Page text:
REACTS created a strategy that empowered small-scale farmers to access markets through the formation of consortium groups, which link them to key players in the value chain. This connected farmers producing food commodities to regional and cross-border markets, especially urban, as well as local markets. Ultimately, the target was to move food and nutrition security in the East African Community (EAC) region away from high-risk subsistence farming into lower risk trade-based systems.

The consortiums are made up of existing local institutions, such as farmer’s organizations, community groups, local service providers and private sector actors. Once united, they can build strategic partnerships amongst key players in the food products value chain. By leveraging each partner’s comparative advantage, the group can forge linkages between businesses and markets across the region. 

The programme also enables agricultural development projects in the region to align, build core skills, and work with relevant partners to help smallholder businesses producing target food commodities to respond effectively to opportunities found in regional markets. There is a three-pronged strategy to achieve these objectives:

  • Improving the technical and business skills of farmers, their institutions, and platforms to gain market access.
  • Building core skills and strengthening relevant market off-takers and traders, service providers, and NGOs/CBOs facilitating trade in food products.
  • Strengthening institutions responsible for food security, and regulatory bodies responsible for cross-border trade in food products.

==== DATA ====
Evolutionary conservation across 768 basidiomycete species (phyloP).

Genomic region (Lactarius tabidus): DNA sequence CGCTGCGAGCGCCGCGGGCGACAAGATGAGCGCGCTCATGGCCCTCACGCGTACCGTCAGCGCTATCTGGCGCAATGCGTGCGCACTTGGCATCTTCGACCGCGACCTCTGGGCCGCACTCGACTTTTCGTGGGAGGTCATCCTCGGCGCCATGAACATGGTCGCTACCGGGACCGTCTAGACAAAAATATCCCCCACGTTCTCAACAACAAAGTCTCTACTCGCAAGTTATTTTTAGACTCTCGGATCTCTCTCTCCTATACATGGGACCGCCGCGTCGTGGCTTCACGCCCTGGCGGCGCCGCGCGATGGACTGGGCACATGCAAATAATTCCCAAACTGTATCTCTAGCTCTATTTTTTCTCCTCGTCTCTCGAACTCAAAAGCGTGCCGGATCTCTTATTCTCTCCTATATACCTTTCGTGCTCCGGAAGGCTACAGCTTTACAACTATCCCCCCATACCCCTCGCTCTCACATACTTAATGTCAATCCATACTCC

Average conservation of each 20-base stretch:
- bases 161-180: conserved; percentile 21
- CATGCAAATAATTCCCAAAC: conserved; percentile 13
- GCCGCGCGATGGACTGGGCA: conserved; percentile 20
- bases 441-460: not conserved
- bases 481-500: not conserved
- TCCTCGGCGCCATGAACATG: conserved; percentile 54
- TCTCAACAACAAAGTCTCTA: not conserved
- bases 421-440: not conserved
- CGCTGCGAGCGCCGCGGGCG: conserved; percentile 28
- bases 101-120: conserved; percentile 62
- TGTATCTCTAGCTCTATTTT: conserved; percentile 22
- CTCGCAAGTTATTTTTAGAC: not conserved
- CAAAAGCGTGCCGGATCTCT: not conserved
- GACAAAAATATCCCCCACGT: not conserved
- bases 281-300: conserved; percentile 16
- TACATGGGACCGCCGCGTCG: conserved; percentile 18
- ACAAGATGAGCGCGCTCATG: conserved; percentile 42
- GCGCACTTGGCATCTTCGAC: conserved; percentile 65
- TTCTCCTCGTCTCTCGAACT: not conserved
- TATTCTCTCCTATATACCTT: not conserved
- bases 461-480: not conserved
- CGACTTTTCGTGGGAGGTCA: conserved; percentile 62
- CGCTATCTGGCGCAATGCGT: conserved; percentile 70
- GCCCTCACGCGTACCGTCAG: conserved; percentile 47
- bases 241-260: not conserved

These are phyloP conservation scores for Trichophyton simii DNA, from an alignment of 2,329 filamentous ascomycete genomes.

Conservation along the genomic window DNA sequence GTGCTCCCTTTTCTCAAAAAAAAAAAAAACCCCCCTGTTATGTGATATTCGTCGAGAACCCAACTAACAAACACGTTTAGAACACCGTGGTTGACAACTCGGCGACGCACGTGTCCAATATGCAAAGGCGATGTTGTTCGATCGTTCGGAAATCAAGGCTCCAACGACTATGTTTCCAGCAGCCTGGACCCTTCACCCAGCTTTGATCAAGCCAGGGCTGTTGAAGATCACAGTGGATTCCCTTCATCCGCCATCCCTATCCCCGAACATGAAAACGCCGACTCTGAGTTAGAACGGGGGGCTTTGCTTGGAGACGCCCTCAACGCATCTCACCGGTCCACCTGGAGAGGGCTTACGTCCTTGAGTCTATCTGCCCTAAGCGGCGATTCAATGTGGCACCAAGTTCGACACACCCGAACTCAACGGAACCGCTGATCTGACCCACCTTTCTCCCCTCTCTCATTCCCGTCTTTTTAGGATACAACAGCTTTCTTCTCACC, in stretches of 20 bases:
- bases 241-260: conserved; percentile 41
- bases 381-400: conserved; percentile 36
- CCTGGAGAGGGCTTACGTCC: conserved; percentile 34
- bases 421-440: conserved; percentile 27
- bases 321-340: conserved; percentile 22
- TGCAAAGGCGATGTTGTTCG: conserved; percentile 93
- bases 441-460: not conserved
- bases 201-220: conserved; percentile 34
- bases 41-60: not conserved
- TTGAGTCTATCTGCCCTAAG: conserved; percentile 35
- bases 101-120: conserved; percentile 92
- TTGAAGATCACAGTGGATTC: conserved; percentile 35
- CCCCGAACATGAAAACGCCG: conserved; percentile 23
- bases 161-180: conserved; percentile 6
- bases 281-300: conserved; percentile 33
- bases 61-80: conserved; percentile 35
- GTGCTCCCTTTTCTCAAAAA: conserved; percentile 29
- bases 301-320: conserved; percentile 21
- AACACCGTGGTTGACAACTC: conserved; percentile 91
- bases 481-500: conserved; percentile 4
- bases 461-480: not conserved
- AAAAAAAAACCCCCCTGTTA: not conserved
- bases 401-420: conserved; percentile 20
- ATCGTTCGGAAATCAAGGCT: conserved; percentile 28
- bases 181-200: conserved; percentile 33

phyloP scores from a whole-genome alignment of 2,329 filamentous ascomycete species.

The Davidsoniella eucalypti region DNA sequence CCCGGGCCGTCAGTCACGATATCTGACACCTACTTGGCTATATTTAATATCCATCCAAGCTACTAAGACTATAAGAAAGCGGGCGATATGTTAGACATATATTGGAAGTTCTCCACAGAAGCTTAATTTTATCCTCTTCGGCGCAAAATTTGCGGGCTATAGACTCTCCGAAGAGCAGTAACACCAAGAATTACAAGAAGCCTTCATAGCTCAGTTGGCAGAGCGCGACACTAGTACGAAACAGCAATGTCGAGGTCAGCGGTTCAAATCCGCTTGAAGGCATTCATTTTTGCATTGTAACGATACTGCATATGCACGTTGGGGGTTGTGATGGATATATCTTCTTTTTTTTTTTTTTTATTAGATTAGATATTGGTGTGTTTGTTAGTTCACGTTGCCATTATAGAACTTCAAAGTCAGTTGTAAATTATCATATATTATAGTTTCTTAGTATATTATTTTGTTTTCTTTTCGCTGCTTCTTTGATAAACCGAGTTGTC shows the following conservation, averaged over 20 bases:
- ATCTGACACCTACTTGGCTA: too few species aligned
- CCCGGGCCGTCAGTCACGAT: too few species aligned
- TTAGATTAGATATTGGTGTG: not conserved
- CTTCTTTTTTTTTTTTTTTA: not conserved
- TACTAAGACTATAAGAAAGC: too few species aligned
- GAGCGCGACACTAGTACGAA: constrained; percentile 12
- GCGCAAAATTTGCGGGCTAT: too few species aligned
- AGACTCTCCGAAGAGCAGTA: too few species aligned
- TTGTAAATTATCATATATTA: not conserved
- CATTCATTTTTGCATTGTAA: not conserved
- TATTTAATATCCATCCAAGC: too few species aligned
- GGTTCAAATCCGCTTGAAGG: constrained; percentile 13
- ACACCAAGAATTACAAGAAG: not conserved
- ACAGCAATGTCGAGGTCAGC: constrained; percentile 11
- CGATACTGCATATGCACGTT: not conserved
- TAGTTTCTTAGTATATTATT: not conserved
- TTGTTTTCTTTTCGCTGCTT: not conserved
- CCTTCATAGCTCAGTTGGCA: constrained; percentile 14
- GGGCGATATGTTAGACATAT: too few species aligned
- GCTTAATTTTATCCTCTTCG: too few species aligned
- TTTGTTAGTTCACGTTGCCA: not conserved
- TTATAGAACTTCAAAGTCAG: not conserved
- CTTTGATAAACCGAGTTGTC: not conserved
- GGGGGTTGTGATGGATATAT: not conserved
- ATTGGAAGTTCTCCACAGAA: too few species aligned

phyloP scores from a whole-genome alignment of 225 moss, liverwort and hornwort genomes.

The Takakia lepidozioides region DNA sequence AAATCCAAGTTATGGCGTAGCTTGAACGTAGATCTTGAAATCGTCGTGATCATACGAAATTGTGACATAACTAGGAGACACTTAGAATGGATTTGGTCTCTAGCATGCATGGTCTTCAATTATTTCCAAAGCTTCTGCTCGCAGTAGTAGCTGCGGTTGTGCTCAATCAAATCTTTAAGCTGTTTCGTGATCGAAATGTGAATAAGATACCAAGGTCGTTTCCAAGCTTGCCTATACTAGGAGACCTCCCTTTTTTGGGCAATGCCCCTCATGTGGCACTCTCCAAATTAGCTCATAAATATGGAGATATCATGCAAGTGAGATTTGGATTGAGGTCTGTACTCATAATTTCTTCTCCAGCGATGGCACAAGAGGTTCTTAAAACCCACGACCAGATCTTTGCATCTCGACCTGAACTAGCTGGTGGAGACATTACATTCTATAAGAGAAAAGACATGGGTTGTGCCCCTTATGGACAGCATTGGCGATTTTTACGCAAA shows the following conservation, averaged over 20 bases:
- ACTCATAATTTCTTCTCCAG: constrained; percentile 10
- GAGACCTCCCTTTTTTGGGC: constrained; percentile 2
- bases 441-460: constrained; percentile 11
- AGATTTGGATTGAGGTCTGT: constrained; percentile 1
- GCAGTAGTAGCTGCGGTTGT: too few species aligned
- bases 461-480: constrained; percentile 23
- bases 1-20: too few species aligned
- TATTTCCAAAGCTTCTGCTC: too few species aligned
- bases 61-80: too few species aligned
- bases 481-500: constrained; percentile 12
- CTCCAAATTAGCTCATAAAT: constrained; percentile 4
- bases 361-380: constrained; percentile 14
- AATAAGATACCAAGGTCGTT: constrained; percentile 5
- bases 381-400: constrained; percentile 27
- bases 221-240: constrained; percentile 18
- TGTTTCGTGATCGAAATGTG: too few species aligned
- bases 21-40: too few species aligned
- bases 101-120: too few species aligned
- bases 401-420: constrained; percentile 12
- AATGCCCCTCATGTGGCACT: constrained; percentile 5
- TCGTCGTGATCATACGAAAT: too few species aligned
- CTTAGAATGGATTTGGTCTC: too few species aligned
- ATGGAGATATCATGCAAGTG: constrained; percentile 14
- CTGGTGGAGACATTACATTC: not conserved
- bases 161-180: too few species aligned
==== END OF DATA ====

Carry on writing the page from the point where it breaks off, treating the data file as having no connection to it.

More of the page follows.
There is no systematic analysis of the programme's results, its impact on the incomes of smallholders, or the capacity of other actors involved in the consortium, as yet.

The main result expected from the adoption of the consortium approach is smallholder farmers gaining access to more profitable regional (cross-border) markets where they have a comparative advantage. This is expected to contribute to an increase of 20 per cent in the incomes of at least 15,000 small-scale farmers producing food commodities under IFAD-supported projects in the EAC Partner States.

The approach is also expected to improve the marketing and managerial skills of:

  • Market actors specializing in cross-border trade.
  • Rural-based traders undertaking collection, consolidation and primary processing of commodities.
  • Service providers necessary to support cross-border food trade.
  • Government agencies responsible for facilitating food trade in relation to customs, food quality and safety standards, and tariff and non-tariff barriers.

Lessons learned and potential for replication
While it is difficult to draw specific lessons in the absence of specific measured outcomes, the following points have emerged:  

  • The consortium approach could be made more effective by including activities aimed at linking farmers’ groups with agro-dealers for improved and assured access to inputs.
  • Greater emphasis should be placed on building the business skills of farmers’ groups.
  • Apart from its use as a tool to encourage business and market linkages across the region, the consortium approach is also relevant at national level for a broad range of activities.
  • Improved documenting of success stories would encourage greater participation and provide evidence for scaling up.

Next steps  

The next priority is to collect evidence of the impact of the consortiums on farmers’ income, the sustainability of the approach and its applicability to other agricultural products and sectors. 


Last update: 09/08/2018